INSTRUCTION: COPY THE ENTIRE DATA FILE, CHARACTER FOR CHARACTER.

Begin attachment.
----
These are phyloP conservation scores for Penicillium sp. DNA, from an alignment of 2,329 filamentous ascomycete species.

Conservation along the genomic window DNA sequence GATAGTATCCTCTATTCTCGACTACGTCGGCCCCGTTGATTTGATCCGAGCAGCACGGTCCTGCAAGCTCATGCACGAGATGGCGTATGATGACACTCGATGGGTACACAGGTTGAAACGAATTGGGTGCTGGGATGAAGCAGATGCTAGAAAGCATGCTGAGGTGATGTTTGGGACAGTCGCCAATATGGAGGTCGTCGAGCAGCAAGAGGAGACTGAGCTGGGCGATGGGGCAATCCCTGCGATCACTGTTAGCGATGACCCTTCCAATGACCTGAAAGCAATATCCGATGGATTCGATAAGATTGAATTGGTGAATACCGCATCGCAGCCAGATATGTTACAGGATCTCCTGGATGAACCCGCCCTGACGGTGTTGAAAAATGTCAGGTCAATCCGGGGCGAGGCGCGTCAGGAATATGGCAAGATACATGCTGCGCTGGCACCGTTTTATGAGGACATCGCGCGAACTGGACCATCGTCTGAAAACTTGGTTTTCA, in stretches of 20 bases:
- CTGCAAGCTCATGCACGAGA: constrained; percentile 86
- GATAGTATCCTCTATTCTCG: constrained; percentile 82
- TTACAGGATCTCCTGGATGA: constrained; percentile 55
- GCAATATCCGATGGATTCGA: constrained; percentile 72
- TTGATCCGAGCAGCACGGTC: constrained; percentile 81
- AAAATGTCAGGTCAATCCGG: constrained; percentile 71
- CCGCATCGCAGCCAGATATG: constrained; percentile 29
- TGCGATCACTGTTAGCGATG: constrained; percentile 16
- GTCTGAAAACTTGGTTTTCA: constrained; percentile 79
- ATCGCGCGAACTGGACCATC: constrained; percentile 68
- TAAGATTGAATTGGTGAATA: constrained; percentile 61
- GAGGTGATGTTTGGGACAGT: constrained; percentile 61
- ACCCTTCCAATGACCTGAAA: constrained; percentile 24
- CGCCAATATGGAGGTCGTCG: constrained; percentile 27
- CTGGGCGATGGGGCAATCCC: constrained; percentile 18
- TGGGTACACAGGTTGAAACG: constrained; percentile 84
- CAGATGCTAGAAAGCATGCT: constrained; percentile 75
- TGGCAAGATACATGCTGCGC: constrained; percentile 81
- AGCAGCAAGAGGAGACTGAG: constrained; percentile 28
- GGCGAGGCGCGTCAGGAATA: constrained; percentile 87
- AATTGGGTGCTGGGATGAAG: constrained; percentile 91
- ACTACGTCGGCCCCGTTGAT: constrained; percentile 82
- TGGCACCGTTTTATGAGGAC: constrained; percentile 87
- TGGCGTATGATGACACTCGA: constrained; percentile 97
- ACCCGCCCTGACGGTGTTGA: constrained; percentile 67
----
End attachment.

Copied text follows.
These are phyloP conservation scores for Penicillium sp. DNA, from an alignment of 2,329 filamentous ascomycete species.

Conservation along the genomic window DNA sequence GATAGTATCCTCTATTCTCGACTACGTCGGCCCCGTTGATTTGATCCGAGCAGCACGGTCCTGCAAGCTCATGCACGAGATGGCGTATGATGACACTCGATGGGTACACAGGTTGAAACGAATTGGGTGCTGGGATGAAGCAGATGCTAGAAAGCATGCTGAGGTGATGTTTGGGACAGTCGCCAATATGGAGGTCGTCGAGCAGCAAGAGGAGACTGAGCTGGGCGATGGGGCAATCCCTGCGATCACTGTTAGCGATGACCCTTCCAATGACCTGAAAGCAATATCCGATGGATTCGATAAGATTGAATTGGTGAATACCGCATCGCAGCCAGATATGTTACAGGATCTCCTGGATGAACCCGCCCTGACGGTGTTGAAAAATGTCAGGTCAATCCGGGGCGAGGCGCGTCAGGAATATGGCAAGATACATGCTGCGCTGGCACCGTTTTATGAGGACATCGCGCGAACTGGACCATCGTCTGAAAACTTGGTTTTCA, in stretches of 20 bases:
- CTGCAAGCTCATGCACGAGA: constrained; percentile 86
- GATAGTATCCTCTATTCTCG: constrained; percentile 82
- TTACAGGATCTCCTGGATGA: constrained; percentile 55
- GCAATATCCGATGGATTCGA: constrained; percentile 72
- TTGATCCGAGCAGCACGGTC: constrained; percentile 81
- AAAATGTCAGGTCAATCCGG: constrained; percentile 71
- CCGCATCGCAGCCAGATATG: constrained; percentile 29
- TGCGATCACTGTTAGCGATG: constrained; percentile 16
- GTCTGAAAACTTGGTTTTCA: constrained; percentile 79
- ATCGCGCGAACTGGACCATC: constrained; percentile 68
- TAAGATTGAATTGGTGAATA: constrained; percentile 61
- GAGGTGATGTTTGGGACAGT: constrained; percentile 61
- ACCCTTCCAATGACCTGAAA: constrained; percentile 24
- CGCCAATATGGAGGTCGTCG: constrained; percentile 27
- CTGGGCGATGGGGCAATCCC: constrained; percentile 18
- TGGGTACACAGGTTGAAACG: constrained; percentile 84
- CAGATGCTAGAAAGCATGCT: constrained; percentile 75
- TGGCAAGATACATGCTGCGC: constrained; percentile 81
- AGCAGCAAGAGGAGACTGAG: constrained; percentile 28
- GGCGAGGCGCGTCAGGAATA: constrained; percentile 87
- AATTGGGTGCTGGGATGAAG: constrained; percentile 91
- ACTACGTCGGCCCCGTTGAT: constrained; percentile 82
- TGGCACCGTTTTATGAGGAC: constrained; percentile 87
- TGGCGTATGATGACACTCGA: constrained; percentile 97
- ACCCGCCCTGACGGTGTTGA: constrained; percentile 67